For the last several years, we’ve been driving around in a Renault 19 Biarritz.

And it’s been fab.

The left elastic on the parcel shelf didn’t work. Every six months, a bit of trim fell off. And every year, something went wrong that cost around £500 to put right – a radiator here, a clutch or exhaust there – just enough to make you wonder if you shouldn’t sell the car and join a car club, or take cabs when you really need to. But not quite enough to push you over the edge.

You maybe, but not us. Not yet.

A few weeks ago, the car started making terminal noises. We thought it might take us on our final, one-way trip to the Dordogne before dying in the land of its inception, but it was not to be. Too many things were going wrong at once. The clutch again. The exhaust again. And at 1.4, the engine probably wasn’t strong enough to pull the trailer I was ordering, anyway.

We needed a car. Fast. Preferably left-hand drive. French (almost everyone in France drives a French car). Decent-sized engine. For under four grand.

To the InterWeb!

I found a few left-hand drive garages – bizarrely, none near the Southern ports – and was set to take our old Renault on its final journey to Chesham, when I had an idea. My older brother, who I haven’t got on with since my teens, has a friend in the car trade. Maybe I could make the budget stretch a bit further and enlist his help.

So I made the call.

And took the predictable abuse. (What it must be like to have a brother who can say: “Sorry, mate. Can’t help you there.” or “I dunno. I’ll ask around.” Ah, well.)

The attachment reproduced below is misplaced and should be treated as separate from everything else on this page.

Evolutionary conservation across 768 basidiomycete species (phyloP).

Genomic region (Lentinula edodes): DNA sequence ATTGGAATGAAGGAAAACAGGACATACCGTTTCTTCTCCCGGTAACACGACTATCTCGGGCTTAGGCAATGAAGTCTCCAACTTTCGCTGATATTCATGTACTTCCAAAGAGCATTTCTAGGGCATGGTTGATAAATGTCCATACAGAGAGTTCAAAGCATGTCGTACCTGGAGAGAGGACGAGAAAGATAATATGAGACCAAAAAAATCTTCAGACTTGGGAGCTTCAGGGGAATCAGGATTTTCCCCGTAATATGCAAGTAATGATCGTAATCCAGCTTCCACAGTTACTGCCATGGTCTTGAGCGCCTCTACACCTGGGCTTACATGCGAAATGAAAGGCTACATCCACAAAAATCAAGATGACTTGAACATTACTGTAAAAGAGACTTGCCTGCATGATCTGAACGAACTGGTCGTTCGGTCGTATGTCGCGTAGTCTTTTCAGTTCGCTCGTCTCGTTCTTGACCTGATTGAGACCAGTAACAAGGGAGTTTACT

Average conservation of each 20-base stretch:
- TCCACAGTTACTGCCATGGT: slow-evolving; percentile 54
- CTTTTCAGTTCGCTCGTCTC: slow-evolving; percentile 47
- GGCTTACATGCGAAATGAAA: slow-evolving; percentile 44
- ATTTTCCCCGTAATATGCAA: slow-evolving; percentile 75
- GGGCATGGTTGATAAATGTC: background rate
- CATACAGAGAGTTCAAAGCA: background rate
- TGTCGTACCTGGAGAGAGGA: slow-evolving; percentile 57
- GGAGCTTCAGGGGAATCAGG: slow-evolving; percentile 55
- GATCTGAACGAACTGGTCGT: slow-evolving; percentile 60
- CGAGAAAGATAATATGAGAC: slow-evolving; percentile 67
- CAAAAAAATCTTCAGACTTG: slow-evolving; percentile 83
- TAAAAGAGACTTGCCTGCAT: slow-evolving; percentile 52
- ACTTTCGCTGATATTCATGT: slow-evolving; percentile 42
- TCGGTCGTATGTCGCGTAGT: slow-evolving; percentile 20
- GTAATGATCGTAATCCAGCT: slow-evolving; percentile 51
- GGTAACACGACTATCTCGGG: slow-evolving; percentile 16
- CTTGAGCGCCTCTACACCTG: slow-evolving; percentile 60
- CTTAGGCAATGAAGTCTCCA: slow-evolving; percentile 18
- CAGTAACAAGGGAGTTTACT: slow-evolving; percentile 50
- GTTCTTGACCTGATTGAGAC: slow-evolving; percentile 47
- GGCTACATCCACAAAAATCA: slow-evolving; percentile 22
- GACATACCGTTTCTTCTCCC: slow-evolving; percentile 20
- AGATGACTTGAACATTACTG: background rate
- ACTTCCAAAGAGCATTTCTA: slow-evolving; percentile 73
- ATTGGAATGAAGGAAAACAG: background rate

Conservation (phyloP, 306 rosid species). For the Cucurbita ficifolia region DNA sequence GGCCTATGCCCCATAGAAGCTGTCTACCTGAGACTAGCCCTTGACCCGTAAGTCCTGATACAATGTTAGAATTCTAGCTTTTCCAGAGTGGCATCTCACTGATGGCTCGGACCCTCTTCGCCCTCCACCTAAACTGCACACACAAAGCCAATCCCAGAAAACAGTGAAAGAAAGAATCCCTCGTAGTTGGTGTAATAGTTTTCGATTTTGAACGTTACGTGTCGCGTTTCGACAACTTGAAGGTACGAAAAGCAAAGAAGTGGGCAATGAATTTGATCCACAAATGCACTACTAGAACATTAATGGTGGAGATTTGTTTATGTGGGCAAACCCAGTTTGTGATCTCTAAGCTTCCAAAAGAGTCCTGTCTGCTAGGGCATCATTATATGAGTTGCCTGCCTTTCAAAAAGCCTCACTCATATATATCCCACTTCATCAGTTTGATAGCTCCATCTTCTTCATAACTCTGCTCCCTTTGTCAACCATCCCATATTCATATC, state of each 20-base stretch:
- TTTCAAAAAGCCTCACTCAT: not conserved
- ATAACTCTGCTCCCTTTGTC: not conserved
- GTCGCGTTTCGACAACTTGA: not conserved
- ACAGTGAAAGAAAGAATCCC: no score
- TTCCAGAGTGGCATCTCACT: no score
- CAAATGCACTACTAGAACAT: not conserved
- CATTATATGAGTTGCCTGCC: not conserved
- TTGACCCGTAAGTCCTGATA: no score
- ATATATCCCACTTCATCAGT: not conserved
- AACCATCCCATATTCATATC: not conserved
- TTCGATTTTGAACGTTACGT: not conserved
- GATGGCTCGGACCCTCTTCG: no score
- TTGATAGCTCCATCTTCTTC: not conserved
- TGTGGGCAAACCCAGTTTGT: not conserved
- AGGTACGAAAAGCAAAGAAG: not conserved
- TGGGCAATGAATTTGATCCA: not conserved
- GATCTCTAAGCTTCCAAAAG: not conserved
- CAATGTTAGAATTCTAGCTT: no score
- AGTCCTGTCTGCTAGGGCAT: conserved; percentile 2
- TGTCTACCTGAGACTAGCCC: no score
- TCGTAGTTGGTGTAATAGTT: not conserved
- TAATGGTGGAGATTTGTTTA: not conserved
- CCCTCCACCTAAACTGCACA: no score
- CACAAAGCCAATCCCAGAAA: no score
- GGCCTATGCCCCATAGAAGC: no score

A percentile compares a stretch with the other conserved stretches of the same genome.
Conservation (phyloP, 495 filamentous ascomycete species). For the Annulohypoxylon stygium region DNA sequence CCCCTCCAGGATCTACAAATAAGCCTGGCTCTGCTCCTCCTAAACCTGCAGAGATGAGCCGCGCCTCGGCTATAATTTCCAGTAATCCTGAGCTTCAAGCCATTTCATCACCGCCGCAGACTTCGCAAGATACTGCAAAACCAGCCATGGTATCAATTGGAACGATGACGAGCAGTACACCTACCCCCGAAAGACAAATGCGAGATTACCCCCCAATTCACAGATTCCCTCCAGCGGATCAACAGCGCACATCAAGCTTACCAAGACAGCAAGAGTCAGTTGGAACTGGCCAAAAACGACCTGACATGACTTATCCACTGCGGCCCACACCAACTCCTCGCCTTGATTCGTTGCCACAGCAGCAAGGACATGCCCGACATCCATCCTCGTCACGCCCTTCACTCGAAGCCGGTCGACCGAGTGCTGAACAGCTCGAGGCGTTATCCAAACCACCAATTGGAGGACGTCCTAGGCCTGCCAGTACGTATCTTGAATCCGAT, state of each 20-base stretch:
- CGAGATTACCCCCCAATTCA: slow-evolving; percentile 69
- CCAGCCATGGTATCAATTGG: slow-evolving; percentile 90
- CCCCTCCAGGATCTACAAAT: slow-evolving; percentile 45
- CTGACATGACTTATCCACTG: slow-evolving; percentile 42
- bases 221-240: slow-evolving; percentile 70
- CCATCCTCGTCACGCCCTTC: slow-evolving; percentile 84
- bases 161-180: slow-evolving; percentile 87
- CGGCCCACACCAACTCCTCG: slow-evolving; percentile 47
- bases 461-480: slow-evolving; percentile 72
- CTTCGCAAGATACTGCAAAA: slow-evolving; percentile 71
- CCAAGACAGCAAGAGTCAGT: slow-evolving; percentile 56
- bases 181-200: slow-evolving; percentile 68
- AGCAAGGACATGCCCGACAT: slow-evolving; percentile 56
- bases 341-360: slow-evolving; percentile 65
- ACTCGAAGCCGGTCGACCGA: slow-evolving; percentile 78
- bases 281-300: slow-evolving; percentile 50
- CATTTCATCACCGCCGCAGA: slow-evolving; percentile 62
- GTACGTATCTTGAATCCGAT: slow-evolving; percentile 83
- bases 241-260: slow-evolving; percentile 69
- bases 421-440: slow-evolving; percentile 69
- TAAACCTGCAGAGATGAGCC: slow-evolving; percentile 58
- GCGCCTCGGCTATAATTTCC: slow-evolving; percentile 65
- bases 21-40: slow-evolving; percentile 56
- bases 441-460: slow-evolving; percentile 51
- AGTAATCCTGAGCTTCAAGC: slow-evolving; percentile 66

I ended up giving myself a hard time for calling. When I got home, I told Clare not to let me be so stupid again.

Then my brother called me.

“This is spooky,” he said.

Now spooky, we like. This whole project has been what you might call spooky. We wouldn’t. But you might.

Apparently, my brother had gone to the pub and continued to slag me off for being whatever enough to think there’d be a left-hand drive car in Leicestershire. What a whatever I must be. What a complete and utter…

And the guy sitting next to him tapped him on the shoulder said he had a friend who was thinking of selling a left-hand drive Renault Scenic. Not just a French car, but a French-born-and-bought car with English plates.

It’s sitting outside our house now. With a shiny new towbar. Well under budget.

And it’s fab.

For those with an interest in “coincidences”, and you’ll see plenty on this blog, the MOT is due on my birthday. And the left elastic on the parcel shelf doesn’t work.

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